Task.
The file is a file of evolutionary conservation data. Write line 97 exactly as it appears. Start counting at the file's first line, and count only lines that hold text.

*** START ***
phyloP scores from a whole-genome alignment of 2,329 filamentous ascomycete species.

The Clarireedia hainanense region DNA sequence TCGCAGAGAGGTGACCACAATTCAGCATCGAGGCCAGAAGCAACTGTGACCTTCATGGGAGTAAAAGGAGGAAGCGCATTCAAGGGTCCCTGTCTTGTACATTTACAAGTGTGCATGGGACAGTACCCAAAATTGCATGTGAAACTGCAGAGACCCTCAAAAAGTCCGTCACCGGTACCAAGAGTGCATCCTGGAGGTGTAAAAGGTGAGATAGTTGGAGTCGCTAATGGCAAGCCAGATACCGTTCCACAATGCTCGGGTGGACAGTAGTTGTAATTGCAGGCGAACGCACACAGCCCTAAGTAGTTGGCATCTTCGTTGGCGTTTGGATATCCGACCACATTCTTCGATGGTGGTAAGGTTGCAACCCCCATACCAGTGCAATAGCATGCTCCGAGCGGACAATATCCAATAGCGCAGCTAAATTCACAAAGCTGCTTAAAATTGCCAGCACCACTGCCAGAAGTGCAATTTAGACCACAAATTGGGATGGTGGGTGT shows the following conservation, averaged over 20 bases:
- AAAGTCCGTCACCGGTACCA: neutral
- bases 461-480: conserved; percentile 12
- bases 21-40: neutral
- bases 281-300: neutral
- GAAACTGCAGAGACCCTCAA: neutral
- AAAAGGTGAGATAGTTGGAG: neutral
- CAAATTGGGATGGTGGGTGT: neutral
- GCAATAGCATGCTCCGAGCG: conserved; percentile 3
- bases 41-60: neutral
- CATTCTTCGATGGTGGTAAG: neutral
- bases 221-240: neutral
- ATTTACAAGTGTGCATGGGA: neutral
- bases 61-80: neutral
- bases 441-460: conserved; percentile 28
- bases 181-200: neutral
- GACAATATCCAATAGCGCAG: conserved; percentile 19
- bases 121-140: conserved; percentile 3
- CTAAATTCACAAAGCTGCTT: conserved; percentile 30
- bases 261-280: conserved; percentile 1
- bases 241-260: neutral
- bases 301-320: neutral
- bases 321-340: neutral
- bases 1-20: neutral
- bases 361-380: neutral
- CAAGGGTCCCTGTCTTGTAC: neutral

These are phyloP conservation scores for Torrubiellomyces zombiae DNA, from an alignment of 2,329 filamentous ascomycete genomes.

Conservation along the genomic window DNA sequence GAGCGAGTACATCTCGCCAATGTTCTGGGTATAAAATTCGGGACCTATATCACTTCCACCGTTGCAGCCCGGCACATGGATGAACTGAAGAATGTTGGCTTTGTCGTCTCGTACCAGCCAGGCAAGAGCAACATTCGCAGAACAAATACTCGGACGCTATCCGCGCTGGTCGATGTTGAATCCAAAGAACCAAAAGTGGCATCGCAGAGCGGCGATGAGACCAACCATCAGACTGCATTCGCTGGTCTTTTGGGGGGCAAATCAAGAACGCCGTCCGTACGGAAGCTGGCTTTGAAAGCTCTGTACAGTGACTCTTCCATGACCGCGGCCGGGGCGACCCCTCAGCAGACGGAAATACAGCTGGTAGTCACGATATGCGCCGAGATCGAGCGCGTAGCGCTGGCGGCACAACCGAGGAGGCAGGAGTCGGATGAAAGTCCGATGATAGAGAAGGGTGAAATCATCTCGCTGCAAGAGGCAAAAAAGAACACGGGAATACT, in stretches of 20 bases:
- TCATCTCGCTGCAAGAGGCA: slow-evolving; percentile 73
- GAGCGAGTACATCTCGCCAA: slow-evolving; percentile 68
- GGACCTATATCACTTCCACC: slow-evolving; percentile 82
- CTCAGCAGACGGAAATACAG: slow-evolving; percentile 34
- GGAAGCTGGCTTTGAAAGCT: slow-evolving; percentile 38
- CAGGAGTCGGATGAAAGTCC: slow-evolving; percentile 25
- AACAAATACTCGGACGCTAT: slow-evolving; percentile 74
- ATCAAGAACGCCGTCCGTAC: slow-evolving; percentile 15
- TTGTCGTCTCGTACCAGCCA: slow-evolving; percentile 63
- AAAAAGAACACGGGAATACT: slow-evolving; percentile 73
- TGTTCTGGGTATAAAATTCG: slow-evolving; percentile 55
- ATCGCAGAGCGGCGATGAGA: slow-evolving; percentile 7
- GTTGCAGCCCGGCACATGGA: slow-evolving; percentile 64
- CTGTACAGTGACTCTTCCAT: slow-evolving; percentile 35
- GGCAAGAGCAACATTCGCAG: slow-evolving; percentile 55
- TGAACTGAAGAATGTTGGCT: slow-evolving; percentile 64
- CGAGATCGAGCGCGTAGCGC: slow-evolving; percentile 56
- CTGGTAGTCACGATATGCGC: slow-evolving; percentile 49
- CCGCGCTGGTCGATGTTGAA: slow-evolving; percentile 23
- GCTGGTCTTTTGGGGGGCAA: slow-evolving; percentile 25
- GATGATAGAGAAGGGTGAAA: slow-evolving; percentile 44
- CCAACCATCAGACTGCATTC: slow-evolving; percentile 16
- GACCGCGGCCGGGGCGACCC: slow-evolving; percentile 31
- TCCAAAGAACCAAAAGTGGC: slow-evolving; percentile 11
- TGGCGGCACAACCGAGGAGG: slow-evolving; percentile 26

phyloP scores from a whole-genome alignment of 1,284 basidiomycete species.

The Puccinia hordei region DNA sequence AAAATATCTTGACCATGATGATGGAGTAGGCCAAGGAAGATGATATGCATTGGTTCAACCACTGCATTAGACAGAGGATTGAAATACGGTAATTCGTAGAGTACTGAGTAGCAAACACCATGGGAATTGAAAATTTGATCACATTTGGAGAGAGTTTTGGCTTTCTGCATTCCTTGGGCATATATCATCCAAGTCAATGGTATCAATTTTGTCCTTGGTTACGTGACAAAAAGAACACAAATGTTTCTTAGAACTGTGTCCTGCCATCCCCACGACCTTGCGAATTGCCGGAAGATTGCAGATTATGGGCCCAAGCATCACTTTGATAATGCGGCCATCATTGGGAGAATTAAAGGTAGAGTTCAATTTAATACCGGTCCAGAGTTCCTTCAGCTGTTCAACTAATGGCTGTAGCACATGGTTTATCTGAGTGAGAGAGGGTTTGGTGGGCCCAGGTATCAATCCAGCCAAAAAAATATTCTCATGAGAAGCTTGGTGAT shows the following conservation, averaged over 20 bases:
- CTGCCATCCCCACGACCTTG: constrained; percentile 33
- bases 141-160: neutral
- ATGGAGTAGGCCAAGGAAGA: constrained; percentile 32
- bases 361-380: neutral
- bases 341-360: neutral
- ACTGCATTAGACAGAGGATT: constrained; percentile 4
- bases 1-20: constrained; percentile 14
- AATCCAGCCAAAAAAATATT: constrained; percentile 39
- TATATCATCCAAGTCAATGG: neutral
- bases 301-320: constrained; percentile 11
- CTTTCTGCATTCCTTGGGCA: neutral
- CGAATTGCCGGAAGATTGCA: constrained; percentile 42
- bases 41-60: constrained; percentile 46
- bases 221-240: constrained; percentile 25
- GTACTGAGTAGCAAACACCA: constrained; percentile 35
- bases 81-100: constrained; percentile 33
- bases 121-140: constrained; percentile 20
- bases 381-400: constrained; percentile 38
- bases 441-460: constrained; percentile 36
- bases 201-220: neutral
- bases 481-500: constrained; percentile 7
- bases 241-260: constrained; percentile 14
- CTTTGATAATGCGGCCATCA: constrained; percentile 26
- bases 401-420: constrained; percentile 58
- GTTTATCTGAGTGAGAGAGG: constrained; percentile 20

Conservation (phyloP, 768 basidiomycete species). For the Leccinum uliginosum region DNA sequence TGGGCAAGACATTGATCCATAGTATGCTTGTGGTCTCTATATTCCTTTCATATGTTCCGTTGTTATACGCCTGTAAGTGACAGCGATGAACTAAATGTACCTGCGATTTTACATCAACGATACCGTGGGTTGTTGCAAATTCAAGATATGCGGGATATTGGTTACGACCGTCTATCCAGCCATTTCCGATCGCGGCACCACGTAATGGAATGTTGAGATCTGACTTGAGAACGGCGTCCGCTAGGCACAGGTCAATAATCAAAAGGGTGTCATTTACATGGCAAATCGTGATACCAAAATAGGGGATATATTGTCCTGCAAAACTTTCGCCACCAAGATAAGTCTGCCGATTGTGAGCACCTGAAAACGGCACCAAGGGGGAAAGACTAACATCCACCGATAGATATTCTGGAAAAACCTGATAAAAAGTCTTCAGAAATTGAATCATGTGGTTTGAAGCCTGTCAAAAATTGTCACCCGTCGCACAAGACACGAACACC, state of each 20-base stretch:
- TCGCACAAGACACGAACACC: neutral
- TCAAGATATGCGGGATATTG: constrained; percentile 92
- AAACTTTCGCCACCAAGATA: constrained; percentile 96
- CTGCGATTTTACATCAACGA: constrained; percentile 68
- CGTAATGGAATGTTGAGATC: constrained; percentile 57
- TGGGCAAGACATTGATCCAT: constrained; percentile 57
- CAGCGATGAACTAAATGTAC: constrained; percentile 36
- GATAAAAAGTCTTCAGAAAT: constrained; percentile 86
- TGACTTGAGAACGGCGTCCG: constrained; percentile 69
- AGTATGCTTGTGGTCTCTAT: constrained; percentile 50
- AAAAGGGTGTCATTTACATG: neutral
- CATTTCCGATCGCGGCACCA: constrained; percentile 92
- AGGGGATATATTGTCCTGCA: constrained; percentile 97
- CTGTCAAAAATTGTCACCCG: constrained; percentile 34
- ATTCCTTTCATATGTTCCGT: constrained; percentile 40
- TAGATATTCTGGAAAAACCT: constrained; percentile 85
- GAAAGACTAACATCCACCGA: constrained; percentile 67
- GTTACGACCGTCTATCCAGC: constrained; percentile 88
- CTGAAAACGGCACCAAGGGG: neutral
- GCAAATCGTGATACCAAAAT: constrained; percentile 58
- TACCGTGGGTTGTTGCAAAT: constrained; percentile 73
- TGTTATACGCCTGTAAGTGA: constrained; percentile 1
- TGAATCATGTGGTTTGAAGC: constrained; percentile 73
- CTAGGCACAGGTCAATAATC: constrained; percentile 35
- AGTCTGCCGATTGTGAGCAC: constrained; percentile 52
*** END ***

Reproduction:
- ATTCCTTTCATATGTTCCGT: constrained; percentile 40